When it comes to race and other diversity issues, I am paid to help people understand one another. I still maintain that we don’t have diversity problems — we have people problems, but I’m ready to admit that I’m at a loss.
The Tulsa World has many print subscription readers who are older, white and male. I’ve received many emails from some of these readers saying I have helped them to think differently about race issues through my column. Those emails have truly made this experience worth it, and some days, I even feel like we are closing the gap.
But not today.
Today, I need white people to help me understand: Is this the America you want? Are you truly proud of it and where we are headed?
I’m asking white people because I know the answer from others, and the truth is you run the world. And, quite frankly, I’m disgusted, tired, hurt and infuriated with the BS!
In the past few months, an assailant rained down bullets from an assault rifle on a Jewish synagogue, killing 11 people. In Kentucky, two black people were shot at a Kroger store as the gunman yelled racial epithets. In California, 12 people, mainly college students, were gunned down in a country and western bar. In Wisconsin, a group of teens held up the Nazi sign as they posed for a picture. In Texas, a group of teens recorded a video repeating the N-word. In a massive act of cowardice, pipe bombs were sent to former President Barack Obama and other political leaders.
The FBI released a report that says hate crimes are up 17 percent for the third year in a row. The report also states that most of the hate crimes committed were motivated by race or ethnicity — of which nearly half of the victims were black. There was also a spike in anti-Semitic attacks, with 900 reports of crimes targeting Jewish people and institutions.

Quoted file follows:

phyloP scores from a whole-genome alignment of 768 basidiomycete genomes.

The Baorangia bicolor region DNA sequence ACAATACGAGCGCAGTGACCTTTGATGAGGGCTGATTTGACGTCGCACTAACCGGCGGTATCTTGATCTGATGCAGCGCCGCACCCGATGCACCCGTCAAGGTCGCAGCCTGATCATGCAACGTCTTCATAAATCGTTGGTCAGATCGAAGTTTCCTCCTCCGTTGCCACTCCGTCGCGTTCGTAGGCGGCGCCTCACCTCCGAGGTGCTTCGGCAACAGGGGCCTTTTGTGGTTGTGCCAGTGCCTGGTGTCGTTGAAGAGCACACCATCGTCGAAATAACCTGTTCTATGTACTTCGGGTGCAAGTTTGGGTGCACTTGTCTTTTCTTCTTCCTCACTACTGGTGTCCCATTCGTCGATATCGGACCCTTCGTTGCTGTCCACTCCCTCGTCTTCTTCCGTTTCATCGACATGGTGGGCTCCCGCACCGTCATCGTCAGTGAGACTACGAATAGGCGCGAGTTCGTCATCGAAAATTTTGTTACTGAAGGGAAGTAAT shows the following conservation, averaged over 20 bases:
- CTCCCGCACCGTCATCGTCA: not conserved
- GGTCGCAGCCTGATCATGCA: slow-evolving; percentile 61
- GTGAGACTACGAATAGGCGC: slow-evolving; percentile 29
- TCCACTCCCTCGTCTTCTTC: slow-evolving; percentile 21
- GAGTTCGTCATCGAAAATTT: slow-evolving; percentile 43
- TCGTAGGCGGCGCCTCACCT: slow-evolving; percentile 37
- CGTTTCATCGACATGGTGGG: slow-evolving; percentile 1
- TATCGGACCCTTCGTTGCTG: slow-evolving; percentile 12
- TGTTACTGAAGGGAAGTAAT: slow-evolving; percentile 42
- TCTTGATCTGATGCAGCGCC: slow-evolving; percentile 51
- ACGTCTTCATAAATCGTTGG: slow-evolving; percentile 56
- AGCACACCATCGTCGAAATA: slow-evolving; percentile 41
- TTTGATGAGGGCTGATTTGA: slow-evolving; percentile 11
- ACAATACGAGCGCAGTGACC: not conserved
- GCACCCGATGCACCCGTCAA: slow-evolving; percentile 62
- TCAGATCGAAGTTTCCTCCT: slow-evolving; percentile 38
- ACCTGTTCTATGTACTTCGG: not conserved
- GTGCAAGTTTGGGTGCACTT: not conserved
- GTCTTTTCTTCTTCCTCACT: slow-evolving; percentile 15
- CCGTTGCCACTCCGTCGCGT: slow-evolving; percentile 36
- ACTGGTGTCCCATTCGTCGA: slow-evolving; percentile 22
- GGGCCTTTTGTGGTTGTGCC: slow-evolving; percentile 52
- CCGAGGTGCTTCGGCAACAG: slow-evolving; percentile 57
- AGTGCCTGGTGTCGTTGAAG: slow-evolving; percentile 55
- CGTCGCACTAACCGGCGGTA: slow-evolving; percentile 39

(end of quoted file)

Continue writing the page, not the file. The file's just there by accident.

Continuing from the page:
The Department of Justice has said reducing violent crimes is its top priority and that hate crimes are violent crimes as well as “despicable violations of our core values as Americans.”
While I desperately want to believe that these horrendous injustices against humankind are just “despicable violations of our core values,” for many people of color, Jews, Muslims and LGBTQ+ people, it’s simply our unfortunate reality.
The severity of the crimes is seemingly worse, but the people mentioned above have lived with this fear and talked of it my entire life. They experience severe injustices constantly.
We must face the raw truth: This is America! This has always been America.
Just as the invention of television brought the atrocities of the civil rights movement to mainstream consciousness, social media, cellphone cameras and 24-hour news cycles are allowing us to witness in real time the truths we merely heard about previously.
But here is another raw truth it is time to face: We can no longer deny inequities by acting as if they don’t exist, are new or can be remedied with hollow promises. It is time for action.
White people, stand up! Be a voice for the voiceless. You cannot continue to allow the level of hatred, incivility and hateful public discourse to continue. America is suffering.
I often think about a commercial I saw last year. The guy in the commercial basically says, “I always intended to donate to cancer research but never got around to it. Now I have cancer, and I am asking you to donate to help find a cure for this disease that is affecting so many people.”
The commercial made me wonder why we wait until tragedies affect us personally to do something. Do we not have enough compassion to help our neighbors simply because they are hurting? Do we not realize that what affects the least of us will eventually affect all of us? We are witnessing in the 21st century, in real time, the least among us still being treated inhumanely.
I am at a loss, but I am not lost. It is OK to feel helpless, but we cannot lose hope. I still believe people are inherently good, but we must stand against those who are bad. I still believe people care, but we must show we care even when we don’t want to. I still believe we can disagree, but we respectfully agree to disagree.
I still believe in America, but we must fight for an America that is undeniably just.
Please email me your thoughts at firstname.lastname@example.org. It will take all of us to figure this out.